Fig. 3

Potential applications of bistable solid devices. a The e-billboard prototype (10 cm × 10 cm) performance. b The prototype for supermarket e-billboard/reader. c The prototype for high-resolution e-reader/display, the scale bars are 2 cm, 200 μm, 20 μm, respectively. d The prototype for pixel e-billboard/reader, scale bar: 1 cm. e The prototype for flexible display. f The prototype for wearable thin-film display on eye-glasses. g The prototype for reversible multicolor display, scale bar: 1 cm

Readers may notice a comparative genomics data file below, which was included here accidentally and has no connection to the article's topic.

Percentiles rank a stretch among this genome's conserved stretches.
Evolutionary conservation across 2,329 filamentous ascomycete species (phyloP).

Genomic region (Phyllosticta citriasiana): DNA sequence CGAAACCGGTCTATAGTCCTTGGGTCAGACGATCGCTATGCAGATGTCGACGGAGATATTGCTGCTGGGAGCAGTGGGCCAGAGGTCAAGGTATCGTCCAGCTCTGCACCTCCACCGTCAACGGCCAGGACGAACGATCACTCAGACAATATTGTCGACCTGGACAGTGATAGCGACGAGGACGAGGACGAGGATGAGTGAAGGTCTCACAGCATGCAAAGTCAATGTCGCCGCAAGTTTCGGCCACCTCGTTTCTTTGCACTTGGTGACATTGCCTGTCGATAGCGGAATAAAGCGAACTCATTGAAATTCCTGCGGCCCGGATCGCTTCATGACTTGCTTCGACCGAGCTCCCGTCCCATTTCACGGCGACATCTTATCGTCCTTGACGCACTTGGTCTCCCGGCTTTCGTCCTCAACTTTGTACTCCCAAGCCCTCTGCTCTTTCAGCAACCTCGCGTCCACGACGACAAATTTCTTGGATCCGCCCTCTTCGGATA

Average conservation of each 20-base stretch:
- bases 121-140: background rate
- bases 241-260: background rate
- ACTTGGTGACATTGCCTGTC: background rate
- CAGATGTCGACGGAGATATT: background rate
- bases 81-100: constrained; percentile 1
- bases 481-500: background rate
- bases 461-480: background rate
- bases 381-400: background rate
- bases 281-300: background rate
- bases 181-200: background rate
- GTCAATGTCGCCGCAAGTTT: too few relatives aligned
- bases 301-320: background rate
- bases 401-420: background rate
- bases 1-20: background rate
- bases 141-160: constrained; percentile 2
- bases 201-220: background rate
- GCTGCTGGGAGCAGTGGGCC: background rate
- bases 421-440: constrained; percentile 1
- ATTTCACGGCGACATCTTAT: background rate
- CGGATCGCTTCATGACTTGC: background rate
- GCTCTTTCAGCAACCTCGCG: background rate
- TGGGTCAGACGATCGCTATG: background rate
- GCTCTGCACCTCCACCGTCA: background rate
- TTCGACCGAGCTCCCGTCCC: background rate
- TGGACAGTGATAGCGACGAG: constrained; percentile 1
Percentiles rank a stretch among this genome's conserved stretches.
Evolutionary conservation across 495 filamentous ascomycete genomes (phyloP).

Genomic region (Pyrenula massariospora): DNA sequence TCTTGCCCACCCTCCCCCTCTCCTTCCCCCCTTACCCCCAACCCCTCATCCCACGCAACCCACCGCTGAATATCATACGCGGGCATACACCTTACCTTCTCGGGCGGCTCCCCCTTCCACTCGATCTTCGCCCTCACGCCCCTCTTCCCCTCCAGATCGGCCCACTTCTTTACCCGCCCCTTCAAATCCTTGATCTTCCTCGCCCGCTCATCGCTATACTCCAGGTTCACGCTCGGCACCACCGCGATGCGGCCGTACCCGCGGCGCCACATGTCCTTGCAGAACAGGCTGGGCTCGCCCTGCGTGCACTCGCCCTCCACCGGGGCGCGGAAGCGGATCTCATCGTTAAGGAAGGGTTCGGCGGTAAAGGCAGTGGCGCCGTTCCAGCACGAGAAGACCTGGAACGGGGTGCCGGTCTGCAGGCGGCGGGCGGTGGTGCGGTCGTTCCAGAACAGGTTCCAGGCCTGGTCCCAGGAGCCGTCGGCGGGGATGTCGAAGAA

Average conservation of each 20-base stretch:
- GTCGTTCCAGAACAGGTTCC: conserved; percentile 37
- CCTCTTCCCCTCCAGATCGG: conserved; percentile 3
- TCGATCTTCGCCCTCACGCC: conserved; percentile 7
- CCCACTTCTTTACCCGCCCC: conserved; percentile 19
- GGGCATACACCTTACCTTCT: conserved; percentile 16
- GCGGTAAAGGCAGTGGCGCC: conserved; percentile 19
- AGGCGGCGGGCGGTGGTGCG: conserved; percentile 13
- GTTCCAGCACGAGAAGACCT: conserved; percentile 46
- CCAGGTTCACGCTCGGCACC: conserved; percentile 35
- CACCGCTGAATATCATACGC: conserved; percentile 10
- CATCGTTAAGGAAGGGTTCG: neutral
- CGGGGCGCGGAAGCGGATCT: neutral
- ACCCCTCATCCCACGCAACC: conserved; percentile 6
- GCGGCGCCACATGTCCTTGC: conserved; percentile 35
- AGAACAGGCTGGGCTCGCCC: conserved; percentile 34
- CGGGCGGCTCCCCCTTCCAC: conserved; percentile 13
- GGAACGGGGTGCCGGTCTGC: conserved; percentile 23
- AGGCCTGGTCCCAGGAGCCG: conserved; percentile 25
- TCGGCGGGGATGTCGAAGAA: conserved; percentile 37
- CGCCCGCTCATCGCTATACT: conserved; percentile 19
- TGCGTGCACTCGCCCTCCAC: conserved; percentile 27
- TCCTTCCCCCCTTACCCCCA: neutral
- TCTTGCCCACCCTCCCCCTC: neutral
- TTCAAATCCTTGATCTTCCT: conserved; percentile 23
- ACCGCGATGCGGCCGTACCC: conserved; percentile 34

Mechanism of such bistable electrochromic device

These properties above of this unique bistable electrochromic devices are superior to known EC devices, which endow them good potential for future displays. The reaction mechanism (Fig. 4e) to achieve such extraordinary results is further summarized as following:

Fig. 4

Schematic diagrams and mechanism of the “Urea-N + Rh-M” electrochromic system. a Schematic of energy-saving billboard (left) and flexible transparent display (right). b Schematic of pixel display. c Structure of bistable electrochromic device. d The composition of the electrochromic layer. e The proposed mechanism (gray dashed line: hydrogen bonding between Urea-N and Rh-M; red circle: active proton that transferred between Urea-N and Rh-M)